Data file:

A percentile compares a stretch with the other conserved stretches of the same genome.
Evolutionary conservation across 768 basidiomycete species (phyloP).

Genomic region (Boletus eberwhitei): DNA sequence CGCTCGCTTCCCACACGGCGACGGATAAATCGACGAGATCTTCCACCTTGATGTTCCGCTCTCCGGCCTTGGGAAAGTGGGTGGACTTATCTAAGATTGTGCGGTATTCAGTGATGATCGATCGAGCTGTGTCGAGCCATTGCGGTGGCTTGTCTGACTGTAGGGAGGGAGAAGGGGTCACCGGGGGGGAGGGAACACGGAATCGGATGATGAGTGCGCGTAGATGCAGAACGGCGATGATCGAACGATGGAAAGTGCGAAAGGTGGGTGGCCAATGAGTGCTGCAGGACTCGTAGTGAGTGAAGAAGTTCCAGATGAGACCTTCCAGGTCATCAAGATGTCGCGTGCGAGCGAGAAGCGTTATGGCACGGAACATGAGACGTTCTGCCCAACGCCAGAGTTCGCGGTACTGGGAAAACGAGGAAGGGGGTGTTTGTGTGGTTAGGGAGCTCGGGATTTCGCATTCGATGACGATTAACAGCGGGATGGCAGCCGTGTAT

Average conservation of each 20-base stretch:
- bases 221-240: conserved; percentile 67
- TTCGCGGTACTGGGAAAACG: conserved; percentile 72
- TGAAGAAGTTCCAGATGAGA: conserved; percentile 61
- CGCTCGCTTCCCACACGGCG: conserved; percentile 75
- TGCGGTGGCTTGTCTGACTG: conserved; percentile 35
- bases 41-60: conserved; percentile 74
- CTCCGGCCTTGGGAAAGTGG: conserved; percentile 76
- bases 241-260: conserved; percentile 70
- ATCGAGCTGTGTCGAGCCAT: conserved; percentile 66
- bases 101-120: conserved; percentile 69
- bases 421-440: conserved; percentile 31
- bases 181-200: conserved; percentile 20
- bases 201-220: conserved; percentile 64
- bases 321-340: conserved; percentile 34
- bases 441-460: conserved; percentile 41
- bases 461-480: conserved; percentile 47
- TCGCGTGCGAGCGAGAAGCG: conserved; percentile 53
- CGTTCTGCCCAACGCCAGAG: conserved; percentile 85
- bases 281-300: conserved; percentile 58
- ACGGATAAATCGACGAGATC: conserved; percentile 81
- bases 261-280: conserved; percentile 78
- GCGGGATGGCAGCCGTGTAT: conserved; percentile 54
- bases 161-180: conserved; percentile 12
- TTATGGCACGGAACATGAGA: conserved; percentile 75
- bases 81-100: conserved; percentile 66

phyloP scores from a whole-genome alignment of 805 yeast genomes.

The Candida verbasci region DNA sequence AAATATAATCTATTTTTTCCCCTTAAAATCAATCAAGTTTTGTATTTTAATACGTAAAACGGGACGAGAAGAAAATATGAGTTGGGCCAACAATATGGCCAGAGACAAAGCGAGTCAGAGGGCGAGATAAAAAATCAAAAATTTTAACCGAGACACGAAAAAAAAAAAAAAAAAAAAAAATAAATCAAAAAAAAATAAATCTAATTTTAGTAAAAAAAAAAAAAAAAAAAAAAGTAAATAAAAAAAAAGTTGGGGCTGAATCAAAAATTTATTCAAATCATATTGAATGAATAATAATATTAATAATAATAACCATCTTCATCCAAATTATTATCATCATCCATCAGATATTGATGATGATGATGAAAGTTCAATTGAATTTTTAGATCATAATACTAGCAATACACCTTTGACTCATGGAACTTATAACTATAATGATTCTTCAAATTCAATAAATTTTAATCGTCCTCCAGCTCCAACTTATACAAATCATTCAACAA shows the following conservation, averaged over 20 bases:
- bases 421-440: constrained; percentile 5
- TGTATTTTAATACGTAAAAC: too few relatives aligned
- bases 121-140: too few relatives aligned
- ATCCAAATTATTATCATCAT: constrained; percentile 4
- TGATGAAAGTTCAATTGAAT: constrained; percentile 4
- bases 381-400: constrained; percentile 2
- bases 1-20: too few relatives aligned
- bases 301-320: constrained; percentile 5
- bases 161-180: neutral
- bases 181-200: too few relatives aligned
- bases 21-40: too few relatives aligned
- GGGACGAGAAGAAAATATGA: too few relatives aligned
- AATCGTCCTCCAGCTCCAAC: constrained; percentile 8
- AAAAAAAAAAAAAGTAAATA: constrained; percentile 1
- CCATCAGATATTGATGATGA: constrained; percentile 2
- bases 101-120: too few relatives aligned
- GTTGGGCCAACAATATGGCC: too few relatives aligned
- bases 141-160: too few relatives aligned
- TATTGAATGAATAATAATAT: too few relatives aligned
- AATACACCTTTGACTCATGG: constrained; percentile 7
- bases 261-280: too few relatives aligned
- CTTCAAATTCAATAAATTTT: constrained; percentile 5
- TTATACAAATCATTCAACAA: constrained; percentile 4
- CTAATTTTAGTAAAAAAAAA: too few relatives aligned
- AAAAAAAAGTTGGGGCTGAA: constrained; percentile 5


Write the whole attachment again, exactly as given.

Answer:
A percentile compares a stretch with the other conserved stretches of the same genome.
Evolutionary conservation across 768 basidiomycete species (phyloP).

Genomic region (Boletus eberwhitei): DNA sequence CGCTCGCTTCCCACACGGCGACGGATAAATCGACGAGATCTTCCACCTTGATGTTCCGCTCTCCGGCCTTGGGAAAGTGGGTGGACTTATCTAAGATTGTGCGGTATTCAGTGATGATCGATCGAGCTGTGTCGAGCCATTGCGGTGGCTTGTCTGACTGTAGGGAGGGAGAAGGGGTCACCGGGGGGGAGGGAACACGGAATCGGATGATGAGTGCGCGTAGATGCAGAACGGCGATGATCGAACGATGGAAAGTGCGAAAGGTGGGTGGCCAATGAGTGCTGCAGGACTCGTAGTGAGTGAAGAAGTTCCAGATGAGACCTTCCAGGTCATCAAGATGTCGCGTGCGAGCGAGAAGCGTTATGGCACGGAACATGAGACGTTCTGCCCAACGCCAGAGTTCGCGGTACTGGGAAAACGAGGAAGGGGGTGTTTGTGTGGTTAGGGAGCTCGGGATTTCGCATTCGATGACGATTAACAGCGGGATGGCAGCCGTGTAT

Average conservation of each 20-base stretch:
- bases 221-240: conserved; percentile 67
- TTCGCGGTACTGGGAAAACG: conserved; percentile 72
- TGAAGAAGTTCCAGATGAGA: conserved; percentile 61
- CGCTCGCTTCCCACACGGCG: conserved; percentile 75
- TGCGGTGGCTTGTCTGACTG: conserved; percentile 35
- bases 41-60: conserved; percentile 74
- CTCCGGCCTTGGGAAAGTGG: conserved; percentile 76
- bases 241-260: conserved; percentile 70
- ATCGAGCTGTGTCGAGCCAT: conserved; percentile 66
- bases 101-120: conserved; percentile 69
- bases 421-440: conserved; percentile 31
- bases 181-200: conserved; percentile 20
- bases 201-220: conserved; percentile 64
- bases 321-340: conserved; percentile 34
- bases 441-460: conserved; percentile 41
- bases 461-480: conserved; percentile 47
- TCGCGTGCGAGCGAGAAGCG: conserved; percentile 53
- CGTTCTGCCCAACGCCAGAG: conserved; percentile 85
- bases 281-300: conserved; percentile 58
- ACGGATAAATCGACGAGATC: conserved; percentile 81
- bases 261-280: conserved; percentile 78
- GCGGGATGGCAGCCGTGTAT: conserved; percentile 54
- bases 161-180: conserved; percentile 12
- TTATGGCACGGAACATGAGA: conserved; percentile 75
- bases 81-100: conserved; percentile 66

phyloP scores from a whole-genome alignment of 805 yeast genomes.

The Candida verbasci region DNA sequence AAATATAATCTATTTTTTCCCCTTAAAATCAATCAAGTTTTGTATTTTAATACGTAAAACGGGACGAGAAGAAAATATGAGTTGGGCCAACAATATGGCCAGAGACAAAGCGAGTCAGAGGGCGAGATAAAAAATCAAAAATTTTAACCGAGACACGAAAAAAAAAAAAAAAAAAAAAAATAAATCAAAAAAAAATAAATCTAATTTTAGTAAAAAAAAAAAAAAAAAAAAAAGTAAATAAAAAAAAAGTTGGGGCTGAATCAAAAATTTATTCAAATCATATTGAATGAATAATAATATTAATAATAATAACCATCTTCATCCAAATTATTATCATCATCCATCAGATATTGATGATGATGATGAAAGTTCAATTGAATTTTTAGATCATAATACTAGCAATACACCTTTGACTCATGGAACTTATAACTATAATGATTCTTCAAATTCAATAAATTTTAATCGTCCTCCAGCTCCAACTTATACAAATCATTCAACAA shows the following conservation, averaged over 20 bases:
- bases 421-440: constrained; percentile 5
- TGTATTTTAATACGTAAAAC: too few relatives aligned
- bases 121-140: too few relatives aligned
- ATCCAAATTATTATCATCAT: constrained; percentile 4
- TGATGAAAGTTCAATTGAAT: constrained; percentile 4
- bases 381-400: constrained; percentile 2
- bases 1-20: too few relatives aligned
- bases 301-320: constrained; percentile 5
- bases 161-180: neutral
- bases 181-200: too few relatives aligned
- bases 21-40: too few relatives aligned
- GGGACGAGAAGAAAATATGA: too few relatives aligned
- AATCGTCCTCCAGCTCCAAC: constrained; percentile 8
- AAAAAAAAAAAAAGTAAATA: constrained; percentile 1
- CCATCAGATATTGATGATGA: constrained; percentile 2
- bases 101-120: too few relatives aligned
- GTTGGGCCAACAATATGGCC: too few relatives aligned
- bases 141-160: too few relatives aligned
- TATTGAATGAATAATAATAT: too few relatives aligned
- AATACACCTTTGACTCATGG: constrained; percentile 7
- bases 261-280: too few relatives aligned
- CTTCAAATTCAATAAATTTT: constrained; percentile 5
- TTATACAAATCATTCAACAA: constrained; percentile 4
- CTAATTTTAGTAAAAAAAAA: too few relatives aligned
- AAAAAAAAGTTGGGGCTGAA: constrained; percentile 5